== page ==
Abstract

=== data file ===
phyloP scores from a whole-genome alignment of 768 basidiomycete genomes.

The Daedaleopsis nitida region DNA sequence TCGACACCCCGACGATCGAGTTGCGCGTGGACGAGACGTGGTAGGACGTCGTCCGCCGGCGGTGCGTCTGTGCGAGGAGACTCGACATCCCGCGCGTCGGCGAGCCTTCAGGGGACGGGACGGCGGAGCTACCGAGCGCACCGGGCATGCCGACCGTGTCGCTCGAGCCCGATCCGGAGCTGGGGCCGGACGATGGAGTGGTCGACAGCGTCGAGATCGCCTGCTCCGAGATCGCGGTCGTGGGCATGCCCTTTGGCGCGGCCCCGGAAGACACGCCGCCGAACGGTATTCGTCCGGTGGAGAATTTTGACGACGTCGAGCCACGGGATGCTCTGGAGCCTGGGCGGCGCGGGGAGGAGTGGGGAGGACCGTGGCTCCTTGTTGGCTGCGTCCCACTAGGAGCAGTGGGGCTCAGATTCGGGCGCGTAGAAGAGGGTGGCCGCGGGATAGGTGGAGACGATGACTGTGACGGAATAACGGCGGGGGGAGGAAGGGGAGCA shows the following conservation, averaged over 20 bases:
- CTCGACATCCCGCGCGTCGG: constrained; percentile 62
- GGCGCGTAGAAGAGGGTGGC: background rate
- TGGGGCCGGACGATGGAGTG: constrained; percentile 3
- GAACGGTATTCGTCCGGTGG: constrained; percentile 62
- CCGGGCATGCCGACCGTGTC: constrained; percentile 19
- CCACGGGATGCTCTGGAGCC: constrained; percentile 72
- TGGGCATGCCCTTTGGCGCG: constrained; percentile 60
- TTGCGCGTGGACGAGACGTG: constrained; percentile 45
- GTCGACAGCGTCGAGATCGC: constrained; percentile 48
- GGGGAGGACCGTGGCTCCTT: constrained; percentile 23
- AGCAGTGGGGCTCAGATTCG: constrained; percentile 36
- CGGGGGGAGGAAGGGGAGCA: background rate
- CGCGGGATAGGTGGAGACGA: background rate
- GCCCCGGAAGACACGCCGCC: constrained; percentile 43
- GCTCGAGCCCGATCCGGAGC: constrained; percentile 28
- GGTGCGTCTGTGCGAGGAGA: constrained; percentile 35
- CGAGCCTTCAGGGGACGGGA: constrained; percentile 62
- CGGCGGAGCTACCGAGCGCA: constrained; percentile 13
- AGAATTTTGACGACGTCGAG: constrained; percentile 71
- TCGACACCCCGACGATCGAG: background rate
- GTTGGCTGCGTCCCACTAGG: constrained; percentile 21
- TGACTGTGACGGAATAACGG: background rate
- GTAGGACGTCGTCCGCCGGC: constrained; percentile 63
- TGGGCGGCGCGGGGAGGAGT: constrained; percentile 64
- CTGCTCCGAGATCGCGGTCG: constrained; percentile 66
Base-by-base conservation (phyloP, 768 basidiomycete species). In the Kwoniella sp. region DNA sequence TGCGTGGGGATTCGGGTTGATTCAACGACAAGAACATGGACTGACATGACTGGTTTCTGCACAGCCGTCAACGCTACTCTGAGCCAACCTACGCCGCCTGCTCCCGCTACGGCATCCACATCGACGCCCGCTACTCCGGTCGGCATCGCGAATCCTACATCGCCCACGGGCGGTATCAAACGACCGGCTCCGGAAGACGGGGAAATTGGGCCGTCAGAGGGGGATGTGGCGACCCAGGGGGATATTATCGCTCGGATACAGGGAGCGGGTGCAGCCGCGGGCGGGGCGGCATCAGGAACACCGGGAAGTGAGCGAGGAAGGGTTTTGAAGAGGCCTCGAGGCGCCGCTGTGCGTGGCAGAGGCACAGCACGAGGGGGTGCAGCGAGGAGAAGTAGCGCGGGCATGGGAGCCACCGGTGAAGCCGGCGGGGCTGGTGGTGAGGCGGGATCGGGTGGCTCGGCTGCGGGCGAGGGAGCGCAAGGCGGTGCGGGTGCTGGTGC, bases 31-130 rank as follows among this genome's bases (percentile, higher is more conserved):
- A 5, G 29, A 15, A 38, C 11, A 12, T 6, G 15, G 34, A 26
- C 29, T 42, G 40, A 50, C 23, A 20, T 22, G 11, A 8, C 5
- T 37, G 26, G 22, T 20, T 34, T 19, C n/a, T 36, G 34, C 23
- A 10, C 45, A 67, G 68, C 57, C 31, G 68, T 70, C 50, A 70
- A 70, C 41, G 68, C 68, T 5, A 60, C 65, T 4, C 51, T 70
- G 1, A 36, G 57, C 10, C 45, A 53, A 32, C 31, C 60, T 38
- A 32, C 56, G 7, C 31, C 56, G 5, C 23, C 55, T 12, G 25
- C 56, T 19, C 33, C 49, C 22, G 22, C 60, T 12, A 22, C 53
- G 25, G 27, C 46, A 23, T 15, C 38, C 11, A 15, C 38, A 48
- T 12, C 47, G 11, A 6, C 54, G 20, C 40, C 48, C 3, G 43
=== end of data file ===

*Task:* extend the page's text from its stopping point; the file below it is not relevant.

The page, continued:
Hysteresis loops to 1200 Oe (95 kA∙m−1) are measured between 295 and 105 K for two deep-sea basalts (DSDP, legs 34 and 37) containing large (~200 μm) unexsolved titanomagnetite grains. The Curie points, electron microprobe analyses, and saturation magnetizations of the magnetic grains are the same as for synthetic titanomagnetite (xFe2TiO4∙(1 −x)Fe3O4) with x = 0.6.As temperature is lowered from 295 to 190 K, coercive force Hc slowly rises from ~40 to ~95 Oe (3.2 to 7.6 kA∙m−1) approximately in proportion to the rise in the magnetostriction constant λ. Presumably, Hc is controlled by λ through internal stresses impeding domain wall motion. As expected of multidomain grains, the ratio of saturation remanence to saturation magnetization (in 1200 Oe (95 kA∙m−1) cycles) jR/jS rises approximately in proportion to Hc with a constant of proportionality consistent with titanomagnetite (x = 0.6).As temperature is lowered from 190 to 120 K, Hc rises rapidly to ~400 Oe (32 kA∙m−1) as a roughly linear function of the magnetocrystalline anisotropy constant K1. Perhaps Hc is now controlled by K1 through non-magnetic inclusions impeding domain wall motion.As temperature is lowered from 120 to 105 K, Hc rises even more rapidly to ~600 Oe (48 kA∙m−1). The control over Hc seems to have changed again, though most of the titanomagnetite is in grains large enough to still likely contain a few domains. The ratio jR/jS reaches 0.7 by 105 K and appears to be saturating towards the theoretical limit of 0.83.

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